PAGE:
AANEM News Express

AANEM News Express

Medicare Reductions: What Can You Do Legally?

Frustrated DoctorBy Shirlyn Adkins, JD, Executive Director

As the first Medicare checks of the New Year are arriving in physician practices, AANEM members are seeing the reality of the 2013 reimbursement changes, and they are raising many questions. Members are contacting the AANEM office asking, “Can we go on strike to protest these cuts? Can we boycott Medicare? Do I have to treat Medicare patients? What can we do?”

Can Physicians Boycott Medicare?

First, physicians cannot go on strike or boycott to protest Medicare payment rates. The Sherman Antitrust Act prohibits concerted activities that restrain trade or involves price fixing. Going on strike and boycotting are considered a restraint of trade. The Supreme Court long ago determined that learned professions like physicians are subject to the antitrust laws and that physicians cannot unionize or strike except to the extent that they are non-managerial employees; even then, they would only be able to collectively negotiate with their employers. In addition, associations such as the AANEM cannot tell their members to boycott or go on strike. In 1988, the Federal Trade Commission (FTC) charged the New York State Chiropractic Association with conspiring with its members to increase the level of reimbursement paid for chiropractic services by collectively threatening not to participate in a third-party payer insurance program. The FTC has issued numerous similar decisions since then.

Do You Have to Treat Medicare Patients?

If you are in private practice, no. If you are currently enrolled in Medicare as a “participating provider,” it means that you have chosen to accept the Medicare fee schedule rate as full reimbursement for all of your services and will not bill the patient for any additional amounts other than allowable copayments. You are free to close your practice to new Medicare patients, limit the number of Medicare patients you see, change your status to non-participating, or opt out of Medicare altogether. If you have a preexisting relationship with a Medicare patient and you choose to no longer see that patient, be sure to follow the legal and ethical guidelines for ending a patient relationship.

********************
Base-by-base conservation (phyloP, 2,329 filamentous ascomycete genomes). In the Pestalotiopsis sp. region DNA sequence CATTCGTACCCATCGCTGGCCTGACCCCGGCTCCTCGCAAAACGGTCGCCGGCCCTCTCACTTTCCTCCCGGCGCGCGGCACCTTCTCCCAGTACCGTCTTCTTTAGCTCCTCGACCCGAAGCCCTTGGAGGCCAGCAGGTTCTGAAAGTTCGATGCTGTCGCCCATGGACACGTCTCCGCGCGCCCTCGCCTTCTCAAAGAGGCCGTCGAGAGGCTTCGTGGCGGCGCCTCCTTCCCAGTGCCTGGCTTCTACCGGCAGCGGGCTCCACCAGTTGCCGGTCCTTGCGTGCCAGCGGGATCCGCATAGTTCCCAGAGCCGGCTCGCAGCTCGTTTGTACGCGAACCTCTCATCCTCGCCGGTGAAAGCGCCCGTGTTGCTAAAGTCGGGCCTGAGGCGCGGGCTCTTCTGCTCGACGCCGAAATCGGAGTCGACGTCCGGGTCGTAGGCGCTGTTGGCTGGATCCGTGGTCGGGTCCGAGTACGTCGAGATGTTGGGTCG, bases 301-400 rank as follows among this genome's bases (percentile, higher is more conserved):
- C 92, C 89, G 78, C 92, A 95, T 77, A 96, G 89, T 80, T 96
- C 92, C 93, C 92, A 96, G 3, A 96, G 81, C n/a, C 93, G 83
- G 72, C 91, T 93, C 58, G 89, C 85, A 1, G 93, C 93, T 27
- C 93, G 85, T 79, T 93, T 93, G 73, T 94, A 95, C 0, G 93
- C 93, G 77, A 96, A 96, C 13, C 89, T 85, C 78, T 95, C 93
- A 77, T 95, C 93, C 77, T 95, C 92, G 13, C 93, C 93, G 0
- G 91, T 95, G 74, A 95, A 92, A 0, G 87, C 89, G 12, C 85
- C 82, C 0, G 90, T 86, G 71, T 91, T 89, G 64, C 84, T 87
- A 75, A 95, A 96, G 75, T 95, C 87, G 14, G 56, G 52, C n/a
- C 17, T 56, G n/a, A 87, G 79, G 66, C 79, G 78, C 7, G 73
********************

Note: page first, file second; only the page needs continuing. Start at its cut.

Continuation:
If you have enrolled in Medicare as a “non-participating provider,” you are able to choose on a claim-by-claim basis whether to accept Medicare assignment. If you accept assignment as a non-participating provider, you receive 95% of the Medicare fee schedule amount for the service you provide. If you choose not to accept the assignment, you still treat the patient but you can bill the patient directly for up to 115% of the fee schedule amount for non-participating providers (i.e., 115% of 95% of the full Medicare fee schedule amount, which comes to 109%). This is referred to as the limiting charge. The beneficiary is responsible for what Medicare does not pay. You must collect the full amount from the patient in this scenario. Medicare reimburses the patient, not you. Even though you bill the patient directly and the patient pays you, you must still submit a claim with Medicare. If you can collect the full limiting charge for more than 35% of these patients, your revenue will exceed the Medicare revenue of a participating physician. However, you need to factor in additional staff time for billing and collection efforts to determine if this option makes financial sense. Continue reading (only available for AANEM members)

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